Using Sanyo Eneloop Ni-MH AA batteries to power your mobile phone

About two years ago I started using Sanyo’s rechargeable eneloop batteries. These relatively inexpensive Nickel-Metal Hydride (Ni-MH) cells are available in both AA (単3形) and AAA (単4形) sizes. They are low self-discharge cells that keep their charge for months when not in use. I’ve bought boxes of 8 cells of either type, for use in flash lights, bike blinkies, helmet lights and Bluetooth keyboards.

They are initially more expensive to buy than regular alkaline (primary) cells, but you only need to re-use them about three times before they work out much cheaper than primary cells, while you can actually recharge them hundreds of times before they start losing significant capacity.

Here are some nice gadgets that will take them, which I found sold in convenience stores here Japan.

These little cases (by take power from two or three regular alkaline AA or Ni-MH AA cells and provide a USB port for powering mobile phones and other small gadgets with a USB power cable. As you would expect, the three cell version is slightly more powerful, looking to my Google Samsung Nexus S as an AC charger (i.e. it provides more than 500 mA). For the two cell version, the phone shows “charging (USB)” as the status, i.e. it can draw up to 500 mA. The two cell version has a USB-A socket (female) for generic USB cables while the three cell version comes with an integrated micro USB (male) cable. A very similar concept has been around for a while as the MintyBoost.

The nice thing is, if you carry enough pre-charged eneloop cells with you, you can swap cells as needed and have virtually unlimited power. You could even buy primary cells to top up if desperate (one set came bundled with each device), but they would end up costing you more than re-usable eneloop cells in the long term. I’ll carry some Ni-MH cells as spares on long bike trips or hikes, which could come in handy with these little cases.

UPDATE 2012-04-04: I also tried using this adapter with alkaline (primary = non-rechargable) AA cells and it goes through them quite rapidly. Alkaline AA batteries have a notoriously poor performance in high drain applications because of their high internal resistance. You’re much better off sticking with Ni-MH batteries such as Sanyo Eneloop!

It says on the pack that a set of 3 AAs will boost the charge state of a smartphone battery by 30-40%, i.e. it would take you about 3 sets (9 cells) to fully recharge an empty battery. Or put another way, if the phone lasts 5 hours on one charge doing whatever you’re doing, you will consume a set of fresh AAs every 100 minutes to keep it topped up. To provide 500 mA at 5 V (2.5 W) on the USB connector at 80% efficiency would draw 3 W from the batteries, or 700 mA at 4.5 V (3 x 1.5 V). At that kind of load, an alkaline battery might only supply a quarter of its rated capacity, which is normally measured at a much smaller load (which is OK for alarm clocks, TV remote controls, etc. but not high powered electronics like digital cameras or smart phones).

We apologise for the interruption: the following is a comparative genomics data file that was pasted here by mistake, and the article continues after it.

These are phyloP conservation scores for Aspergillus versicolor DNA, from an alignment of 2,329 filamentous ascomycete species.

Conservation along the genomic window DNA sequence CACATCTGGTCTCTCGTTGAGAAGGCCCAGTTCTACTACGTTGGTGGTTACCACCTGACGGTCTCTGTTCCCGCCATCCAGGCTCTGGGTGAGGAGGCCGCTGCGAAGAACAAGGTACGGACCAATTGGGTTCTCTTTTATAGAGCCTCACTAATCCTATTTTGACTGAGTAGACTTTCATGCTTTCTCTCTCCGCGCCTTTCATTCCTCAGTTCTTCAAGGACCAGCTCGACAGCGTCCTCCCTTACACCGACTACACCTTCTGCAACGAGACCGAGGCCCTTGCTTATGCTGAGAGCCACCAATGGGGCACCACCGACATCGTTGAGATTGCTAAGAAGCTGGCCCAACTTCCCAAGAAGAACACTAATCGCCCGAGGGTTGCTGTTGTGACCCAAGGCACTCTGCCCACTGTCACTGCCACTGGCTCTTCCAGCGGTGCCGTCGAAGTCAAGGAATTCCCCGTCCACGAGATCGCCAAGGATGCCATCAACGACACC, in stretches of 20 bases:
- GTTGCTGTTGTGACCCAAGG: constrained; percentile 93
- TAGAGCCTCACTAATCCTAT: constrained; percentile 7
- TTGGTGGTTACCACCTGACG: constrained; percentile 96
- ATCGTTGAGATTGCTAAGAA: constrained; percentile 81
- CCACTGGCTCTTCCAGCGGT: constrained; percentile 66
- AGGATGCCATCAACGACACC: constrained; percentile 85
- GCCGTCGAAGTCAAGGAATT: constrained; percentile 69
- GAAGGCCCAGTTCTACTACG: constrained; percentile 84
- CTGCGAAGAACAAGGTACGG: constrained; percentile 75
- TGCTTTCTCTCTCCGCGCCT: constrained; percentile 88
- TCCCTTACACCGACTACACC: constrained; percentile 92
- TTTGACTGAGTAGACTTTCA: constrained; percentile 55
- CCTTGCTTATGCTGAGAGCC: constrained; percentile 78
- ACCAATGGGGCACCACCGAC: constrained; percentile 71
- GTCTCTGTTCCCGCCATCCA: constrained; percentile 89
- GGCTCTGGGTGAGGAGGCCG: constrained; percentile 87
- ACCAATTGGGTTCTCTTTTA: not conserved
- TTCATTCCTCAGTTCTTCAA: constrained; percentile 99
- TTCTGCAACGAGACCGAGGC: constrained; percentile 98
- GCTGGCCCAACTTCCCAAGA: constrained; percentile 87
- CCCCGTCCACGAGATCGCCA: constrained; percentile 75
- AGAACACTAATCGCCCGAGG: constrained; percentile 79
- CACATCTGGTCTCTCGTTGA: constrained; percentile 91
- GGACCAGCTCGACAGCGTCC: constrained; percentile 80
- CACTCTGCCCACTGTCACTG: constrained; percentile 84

227 km a day on my Bike Friday

One month after my 155 km bike ride around Miura peninsula, a friend and I got up very early on a Sunday morning and cycled until after sunset. We went from Machida in the west of Tokyo to Mt Fuji and back. My total for the day came to 227 km (see route).

Why this ride? Earlier this month I had signed up for a 300 km brevet ride (randonnée) organised by AJ Nishitokyo for Sat/Sun, May 19/20, 2012. A randonnée is not a race, but individual riders do have to clear certain checkpoints within prescribed time limits. There’s an overall limit of 13 1/2 hours for 200 km rides and 20 hours for 300 km. For more ambitious riders there are also 400 and 600 km events. The most famous randonee is the 1200 km Paris-Brest-Paris that takes place every 4 years. I would have started with 200 km, but all events near Tokyo were already closed for signup, so I went for the next one up. Given that 300 km was almost twice the distance of my longest ride until then, I knew I needed some training to prepare.

My plan was to follow the 300 km route as much as possible to familiarize myself with it, but to cut it to a more manageable distance by taking a shortcut. The full route heads south from Machida in Tokyo to the Pacific coast in Enoshima (Kanagawa prefecture), from there west along the coast to Odawara, then up to Gotemba (Shizuoka prefecture) near Mt Fuji. It swings clockwise around the mountain into Yamanashi prefecture, then returns east to Machida via a route across the mountains. I decided to head north at Gotemba, replacing the long loop around Fuji with a much shorter section near Yamanaka-ko (Lake Yamanaka) to the east of the mountain. According to the shorter route would come to 213 km.

I would take the first morning train from central Tokyo out to Machida, ride several km from the station to the starting point and then follow the route. My friend Jose, an experienced randonneur (brevet rider) offered to join me and I gladly accepted. It would have been a lot more difficult without his company and experience.

We started at around 06:30, but I first needed to replace the batteries in my bike lights, attach my waterproof cue sheet to the handlebar and sort out some temporary GPS problems, which took more than half an hour. It’s better to encounter such problems on the training run than in the real time-limited ride…